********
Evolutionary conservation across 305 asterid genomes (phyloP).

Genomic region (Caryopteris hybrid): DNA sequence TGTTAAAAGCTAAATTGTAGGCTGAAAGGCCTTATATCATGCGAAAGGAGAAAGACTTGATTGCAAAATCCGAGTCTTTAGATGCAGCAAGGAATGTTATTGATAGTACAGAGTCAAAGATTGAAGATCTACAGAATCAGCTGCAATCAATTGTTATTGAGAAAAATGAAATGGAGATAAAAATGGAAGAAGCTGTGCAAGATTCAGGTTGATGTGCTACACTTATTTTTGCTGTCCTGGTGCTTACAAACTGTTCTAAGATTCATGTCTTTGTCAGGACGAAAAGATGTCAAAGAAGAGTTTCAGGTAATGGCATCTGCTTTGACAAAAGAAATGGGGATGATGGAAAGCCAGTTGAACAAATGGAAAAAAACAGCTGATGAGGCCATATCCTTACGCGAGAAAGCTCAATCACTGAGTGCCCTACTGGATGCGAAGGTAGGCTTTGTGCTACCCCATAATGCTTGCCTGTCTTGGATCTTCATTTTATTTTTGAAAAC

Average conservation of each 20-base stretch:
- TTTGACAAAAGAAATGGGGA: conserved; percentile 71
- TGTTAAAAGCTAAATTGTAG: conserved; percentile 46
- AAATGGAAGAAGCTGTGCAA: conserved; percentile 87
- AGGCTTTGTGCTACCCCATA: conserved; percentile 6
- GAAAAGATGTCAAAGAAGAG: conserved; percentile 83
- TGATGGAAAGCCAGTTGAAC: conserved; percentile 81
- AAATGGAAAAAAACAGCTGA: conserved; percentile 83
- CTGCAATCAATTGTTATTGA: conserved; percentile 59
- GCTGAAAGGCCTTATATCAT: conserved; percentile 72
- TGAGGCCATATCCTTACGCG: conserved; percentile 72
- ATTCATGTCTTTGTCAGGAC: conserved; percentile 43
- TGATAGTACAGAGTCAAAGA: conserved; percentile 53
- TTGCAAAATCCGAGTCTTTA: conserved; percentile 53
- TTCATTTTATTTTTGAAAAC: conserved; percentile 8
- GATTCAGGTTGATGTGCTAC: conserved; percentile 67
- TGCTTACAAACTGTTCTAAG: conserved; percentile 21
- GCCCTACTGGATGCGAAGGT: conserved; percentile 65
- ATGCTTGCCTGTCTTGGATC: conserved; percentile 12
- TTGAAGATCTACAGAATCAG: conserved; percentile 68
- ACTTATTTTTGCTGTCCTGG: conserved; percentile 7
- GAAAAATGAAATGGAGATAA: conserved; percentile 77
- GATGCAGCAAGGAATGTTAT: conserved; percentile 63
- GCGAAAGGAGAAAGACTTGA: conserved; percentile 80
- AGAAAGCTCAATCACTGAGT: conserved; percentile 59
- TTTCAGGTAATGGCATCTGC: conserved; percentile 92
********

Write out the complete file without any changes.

Evolutionary conservation across 305 asterid genomes (phyloP).

Genomic region (Caryopteris hybrid): DNA sequence TGTTAAAAGCTAAATTGTAGGCTGAAAGGCCTTATATCATGCGAAAGGAGAAAGACTTGATTGCAAAATCCGAGTCTTTAGATGCAGCAAGGAATGTTATTGATAGTACAGAGTCAAAGATTGAAGATCTACAGAATCAGCTGCAATCAATTGTTATTGAGAAAAATGAAATGGAGATAAAAATGGAAGAAGCTGTGCAAGATTCAGGTTGATGTGCTACACTTATTTTTGCTGTCCTGGTGCTTACAAACTGTTCTAAGATTCATGTCTTTGTCAGGACGAAAAGATGTCAAAGAAGAGTTTCAGGTAATGGCATCTGCTTTGACAAAAGAAATGGGGATGATGGAAAGCCAGTTGAACAAATGGAAAAAAACAGCTGATGAGGCCATATCCTTACGCGAGAAAGCTCAATCACTGAGTGCCCTACTGGATGCGAAGGTAGGCTTTGTGCTACCCCATAATGCTTGCCTGTCTTGGATCTTCATTTTATTTTTGAAAAC

Average conservation of each 20-base stretch:
- TTTGACAAAAGAAATGGGGA: conserved; percentile 71
- TGTTAAAAGCTAAATTGTAG: conserved; percentile 46
- AAATGGAAGAAGCTGTGCAA: conserved; percentile 87
- AGGCTTTGTGCTACCCCATA: conserved; percentile 6
- GAAAAGATGTCAAAGAAGAG: conserved; percentile 83
- TGATGGAAAGCCAGTTGAAC: conserved; percentile 81
- AAATGGAAAAAAACAGCTGA: conserved; percentile 83
- CTGCAATCAATTGTTATTGA: conserved; percentile 59
- GCTGAAAGGCCTTATATCAT: conserved; percentile 72
- TGAGGCCATATCCTTACGCG: conserved; percentile 72
- ATTCATGTCTTTGTCAGGAC: conserved; percentile 43
- TGATAGTACAGAGTCAAAGA: conserved; percentile 53
- TTGCAAAATCCGAGTCTTTA: conserved; percentile 53
- TTCATTTTATTTTTGAAAAC: conserved; percentile 8
- GATTCAGGTTGATGTGCTAC: conserved; percentile 67
- TGCTTACAAACTGTTCTAAG: conserved; percentile 21
- GCCCTACTGGATGCGAAGGT: conserved; percentile 65
- ATGCTTGCCTGTCTTGGATC: conserved; percentile 12
- TTGAAGATCTACAGAATCAG: conserved; percentile 68
- ACTTATTTTTGCTGTCCTGG: conserved; percentile 7
- GAAAAATGAAATGGAGATAA: conserved; percentile 77
- GATGCAGCAAGGAATGTTAT: conserved; percentile 63
- GCGAAAGGAGAAAGACTTGA: conserved; percentile 80
- AGAAAGCTCAATCACTGAGT: conserved; percentile 59
- TTTCAGGTAATGGCATCTGC: conserved; percentile 92